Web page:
When one studies paintings, sometimes you have what is called a “detail”. It is just a portion of the whole painting. So for instance, in the current issue of MAGNIFICAT there is an article on the painting “The Agony in the Garden” by Andrea Mantegna and there is a detail of just the angel coming down to strengthen Jesus.
Many important things happened on Holy Thursday. We have the institution of the Eucharist, the origin of the ordination of priests and bishops, the washing of the feet, the farewell discourse, and the agony in the garden—to name some of the highlights. I would like to see that as the large painting and do a detail of the hands of Christ in all of these events.
We can see the hands of Christ on the Shroud of Turin. They are nice hands with fairly long fingers. Because Jesus was Jewish, I see him speaking with his hands. I believe he was an animated speaker and would gesture with his hands when he was unfolding a parable. His listeners would be drawn to his face, for sure, when he was talking; but I think they would have also sometimes just watched his hands.
And so we come to the Last Supper. As Catholics, one of our biggest treasures is the Holy Sacrifice of the Mass and the Real Presence that comes from it and is reserved in our tabernacles. Jesus knew he was about to leave this world and return to his Father and he wanted to leave behind a way that he could be physically present to us, although in a veiled way. He also wanted to find a way to perpetuate, in an unbloody way, the tremendous event he was going to accomplish the next day, and enable us to present it to the Father time after time until the end of the world. Therefore, we see his majestic hands picking up a large piece of bread, with his apostles looking on, and saying, “This is my body, which will be given up for you.” We can see this moment captured by the famous painter Peter Paul Rubens in today’s email mailing of “The Loop”. Jesus’ hands are so expressive. They realize, like we will never be able to, the incredible depth of the gift that is being passed on to us.
Likewise, those same holy hands took up the cup as Jesus pronounced, “This is the chalice of my blood, the blood of the new and eternal covenant, which will be poured out for you and for many for the forgiveness of sins.” Those same hands would be sticky with blood within 24 hours, that same blood which he is now offering in perpetuity to those whom he loves.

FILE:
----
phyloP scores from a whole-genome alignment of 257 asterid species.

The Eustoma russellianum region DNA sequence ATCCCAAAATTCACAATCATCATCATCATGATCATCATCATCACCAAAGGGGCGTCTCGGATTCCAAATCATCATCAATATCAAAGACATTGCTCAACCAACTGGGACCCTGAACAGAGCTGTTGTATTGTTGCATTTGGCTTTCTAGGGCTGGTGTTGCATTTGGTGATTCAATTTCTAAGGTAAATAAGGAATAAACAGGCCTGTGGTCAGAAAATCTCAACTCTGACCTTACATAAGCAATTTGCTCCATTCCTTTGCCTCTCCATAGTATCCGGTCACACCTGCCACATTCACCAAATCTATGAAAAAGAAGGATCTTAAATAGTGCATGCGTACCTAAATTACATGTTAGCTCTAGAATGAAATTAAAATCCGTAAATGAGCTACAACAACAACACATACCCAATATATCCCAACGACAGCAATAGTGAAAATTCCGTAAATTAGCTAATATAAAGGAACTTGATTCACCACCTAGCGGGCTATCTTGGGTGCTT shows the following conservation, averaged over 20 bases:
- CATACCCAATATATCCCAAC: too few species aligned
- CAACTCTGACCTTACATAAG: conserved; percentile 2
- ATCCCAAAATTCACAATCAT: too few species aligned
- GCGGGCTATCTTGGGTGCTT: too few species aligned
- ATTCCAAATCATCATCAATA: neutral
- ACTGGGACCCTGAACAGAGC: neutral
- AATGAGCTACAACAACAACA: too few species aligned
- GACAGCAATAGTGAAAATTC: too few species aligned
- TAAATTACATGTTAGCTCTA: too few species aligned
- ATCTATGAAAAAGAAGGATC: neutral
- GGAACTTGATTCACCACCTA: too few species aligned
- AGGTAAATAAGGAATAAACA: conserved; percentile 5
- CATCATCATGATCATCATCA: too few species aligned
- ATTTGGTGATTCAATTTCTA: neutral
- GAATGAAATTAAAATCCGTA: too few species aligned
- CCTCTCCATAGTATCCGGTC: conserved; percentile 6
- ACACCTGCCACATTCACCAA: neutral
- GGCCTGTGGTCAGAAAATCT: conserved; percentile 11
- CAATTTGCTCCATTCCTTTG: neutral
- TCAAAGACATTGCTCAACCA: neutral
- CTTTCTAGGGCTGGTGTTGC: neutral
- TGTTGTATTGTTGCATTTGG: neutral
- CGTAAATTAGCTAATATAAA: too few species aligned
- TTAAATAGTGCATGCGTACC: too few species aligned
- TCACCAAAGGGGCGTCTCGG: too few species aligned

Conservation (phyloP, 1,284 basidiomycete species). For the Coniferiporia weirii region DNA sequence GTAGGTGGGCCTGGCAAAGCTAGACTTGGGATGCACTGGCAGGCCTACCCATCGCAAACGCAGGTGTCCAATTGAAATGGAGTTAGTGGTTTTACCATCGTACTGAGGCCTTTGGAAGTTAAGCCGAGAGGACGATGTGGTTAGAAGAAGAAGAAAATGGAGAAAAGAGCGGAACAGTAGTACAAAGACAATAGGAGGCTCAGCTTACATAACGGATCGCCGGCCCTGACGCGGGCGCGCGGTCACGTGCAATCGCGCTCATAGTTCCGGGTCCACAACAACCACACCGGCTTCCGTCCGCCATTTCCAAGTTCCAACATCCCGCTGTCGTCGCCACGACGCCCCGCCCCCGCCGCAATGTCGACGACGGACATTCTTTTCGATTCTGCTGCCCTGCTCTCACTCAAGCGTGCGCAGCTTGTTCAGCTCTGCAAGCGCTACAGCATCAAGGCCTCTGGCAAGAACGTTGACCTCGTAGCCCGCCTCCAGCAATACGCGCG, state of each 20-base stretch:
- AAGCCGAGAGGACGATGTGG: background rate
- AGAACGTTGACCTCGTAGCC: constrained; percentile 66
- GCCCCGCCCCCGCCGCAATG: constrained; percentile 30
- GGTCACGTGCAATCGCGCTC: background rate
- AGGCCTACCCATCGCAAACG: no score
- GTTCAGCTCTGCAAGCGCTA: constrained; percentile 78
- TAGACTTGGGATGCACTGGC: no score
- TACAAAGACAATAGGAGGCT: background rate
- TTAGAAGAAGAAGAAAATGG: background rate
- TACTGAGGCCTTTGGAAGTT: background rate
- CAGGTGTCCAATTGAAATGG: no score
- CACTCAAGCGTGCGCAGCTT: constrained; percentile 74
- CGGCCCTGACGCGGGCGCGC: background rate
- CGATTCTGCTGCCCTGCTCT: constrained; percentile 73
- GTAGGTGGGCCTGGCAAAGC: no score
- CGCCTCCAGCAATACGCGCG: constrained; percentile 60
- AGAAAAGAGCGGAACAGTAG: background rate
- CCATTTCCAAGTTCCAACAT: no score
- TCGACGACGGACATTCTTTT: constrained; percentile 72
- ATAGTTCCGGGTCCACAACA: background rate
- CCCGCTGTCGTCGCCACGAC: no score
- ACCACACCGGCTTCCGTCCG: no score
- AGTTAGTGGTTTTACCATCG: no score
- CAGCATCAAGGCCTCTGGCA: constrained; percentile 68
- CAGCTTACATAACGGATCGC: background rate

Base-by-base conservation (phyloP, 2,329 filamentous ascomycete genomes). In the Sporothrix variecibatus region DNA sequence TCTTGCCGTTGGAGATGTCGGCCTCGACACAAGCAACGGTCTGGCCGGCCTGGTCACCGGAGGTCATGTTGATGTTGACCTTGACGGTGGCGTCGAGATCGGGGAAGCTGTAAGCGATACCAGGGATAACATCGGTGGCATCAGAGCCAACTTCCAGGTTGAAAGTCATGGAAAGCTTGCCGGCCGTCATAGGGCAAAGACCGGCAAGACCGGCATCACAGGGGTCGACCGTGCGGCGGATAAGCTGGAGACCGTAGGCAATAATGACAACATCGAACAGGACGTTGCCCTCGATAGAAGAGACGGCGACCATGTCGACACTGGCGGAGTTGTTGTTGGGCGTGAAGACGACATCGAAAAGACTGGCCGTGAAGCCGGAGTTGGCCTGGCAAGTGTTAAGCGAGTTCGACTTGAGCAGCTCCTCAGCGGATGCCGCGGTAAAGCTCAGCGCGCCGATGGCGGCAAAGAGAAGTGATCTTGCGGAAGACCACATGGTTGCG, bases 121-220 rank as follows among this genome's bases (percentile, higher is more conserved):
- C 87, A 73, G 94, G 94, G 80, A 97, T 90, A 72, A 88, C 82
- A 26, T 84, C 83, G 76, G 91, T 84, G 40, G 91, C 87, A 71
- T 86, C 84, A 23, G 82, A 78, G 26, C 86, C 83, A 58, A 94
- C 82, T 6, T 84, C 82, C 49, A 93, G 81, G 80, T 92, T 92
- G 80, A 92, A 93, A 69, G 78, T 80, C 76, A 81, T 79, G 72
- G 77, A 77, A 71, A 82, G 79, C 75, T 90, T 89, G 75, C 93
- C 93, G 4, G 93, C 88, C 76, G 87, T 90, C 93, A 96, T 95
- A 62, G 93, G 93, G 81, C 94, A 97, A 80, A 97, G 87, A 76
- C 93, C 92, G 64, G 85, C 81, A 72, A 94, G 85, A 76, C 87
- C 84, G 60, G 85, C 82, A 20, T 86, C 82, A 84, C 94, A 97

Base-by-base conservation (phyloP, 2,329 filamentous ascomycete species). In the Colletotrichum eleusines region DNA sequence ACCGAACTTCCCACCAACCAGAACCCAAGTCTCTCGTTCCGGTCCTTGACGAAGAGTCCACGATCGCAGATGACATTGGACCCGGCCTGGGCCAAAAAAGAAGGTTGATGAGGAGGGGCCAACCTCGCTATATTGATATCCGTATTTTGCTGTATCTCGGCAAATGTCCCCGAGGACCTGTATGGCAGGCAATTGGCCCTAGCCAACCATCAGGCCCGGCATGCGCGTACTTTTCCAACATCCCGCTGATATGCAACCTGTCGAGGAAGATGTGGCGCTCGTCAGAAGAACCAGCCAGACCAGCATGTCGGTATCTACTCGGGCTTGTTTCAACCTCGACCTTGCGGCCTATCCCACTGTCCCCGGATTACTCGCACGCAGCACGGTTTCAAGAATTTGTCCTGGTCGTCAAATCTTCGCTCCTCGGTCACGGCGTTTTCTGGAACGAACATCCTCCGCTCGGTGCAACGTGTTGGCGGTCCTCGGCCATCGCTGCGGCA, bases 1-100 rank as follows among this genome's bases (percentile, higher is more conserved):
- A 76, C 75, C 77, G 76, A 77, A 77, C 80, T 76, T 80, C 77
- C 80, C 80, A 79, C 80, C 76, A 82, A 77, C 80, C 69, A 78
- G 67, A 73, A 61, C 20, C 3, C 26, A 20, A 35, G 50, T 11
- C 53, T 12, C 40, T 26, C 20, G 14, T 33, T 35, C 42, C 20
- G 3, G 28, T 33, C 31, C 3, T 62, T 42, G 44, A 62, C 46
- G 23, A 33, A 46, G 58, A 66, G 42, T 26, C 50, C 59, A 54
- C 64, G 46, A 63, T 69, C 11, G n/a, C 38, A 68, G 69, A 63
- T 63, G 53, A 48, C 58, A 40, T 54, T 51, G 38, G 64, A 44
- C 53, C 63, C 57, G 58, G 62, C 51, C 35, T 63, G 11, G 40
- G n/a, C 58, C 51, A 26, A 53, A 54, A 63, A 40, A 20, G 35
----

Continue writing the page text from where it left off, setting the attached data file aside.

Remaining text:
In hindsight we can say that Jesus was instituting a sacrament. So in the course of the meal he also instituted the ministers of this sacrament and the six other sacraments that would unfold as the Church grew in understanding. He endowed his twelve apostles with the power to do what he had just done and change common bread and wine into his Body, Blood, Soul, and Divinity. In effect, he was ordaining the first bishops of our Church and at the same time giving them the authority to pass on that ordination to other bishops, priests, and deacons. It was an intimate moment with his closest friends, and I see his hands gesturing toward the Sacred Species as he says, “Do this in memory of me.”
What incredible power he has just given to a select group of human beings! To keep them from getting puffed up from their newly bestowed authority, we see Jesus’ hands slowly taking off his outer garments, wrapping a towel around his waist, and pouring water into a basin. The all-powerful hands of a Being who had participated in the creation of the universe and literally keeps all things in existence—those same hands are now taking the role of a slave and washing and drying the feet of his disciples. Those hands are demonstrating in a very concrete way that the ministry of the New Covenant is principally a ministry of service rather than authority.
Next, after Jesus had used his hands to put his outer garments back on, he reclines and starts speaking in a very intimate way with the eleven apostles who are left. They must have been spell-bound as they watched the expressions of his face and the gesturing of his hands. The words were so poignant. Little did they know that Jesus was giving his Farewell Discourse. Many spiritual-minded individuals see John’s Gospel as the cream of the Gospels, and the Farewell Discourse as the “creme de la creme.” It starts with chapter 14 and culminates with the Priestly Prayer of chapter 17. A portion of it will be read by Fr. Justin today after Communion.
Finally, in our meditation today, we focus our attention on the hands of Jesus in the Garden of Gethsemane. Many artists have given their rendering of the event. I mentioned earlier the elaborate creation of Andrea Mantegna in this year’s Holy Week issue of MAGNIFICAT. We see in the face and hands of Jesus the anguish of his soul as he pleads with his Father to let this cup pass him by. Those same hands which had healed and relieved so many who were in distress during his public ministry are now themselves in distress and begging for relief.
My brothers, what a lot to ponder on this momentous day. May we not let it pass us by like any other Thursday.
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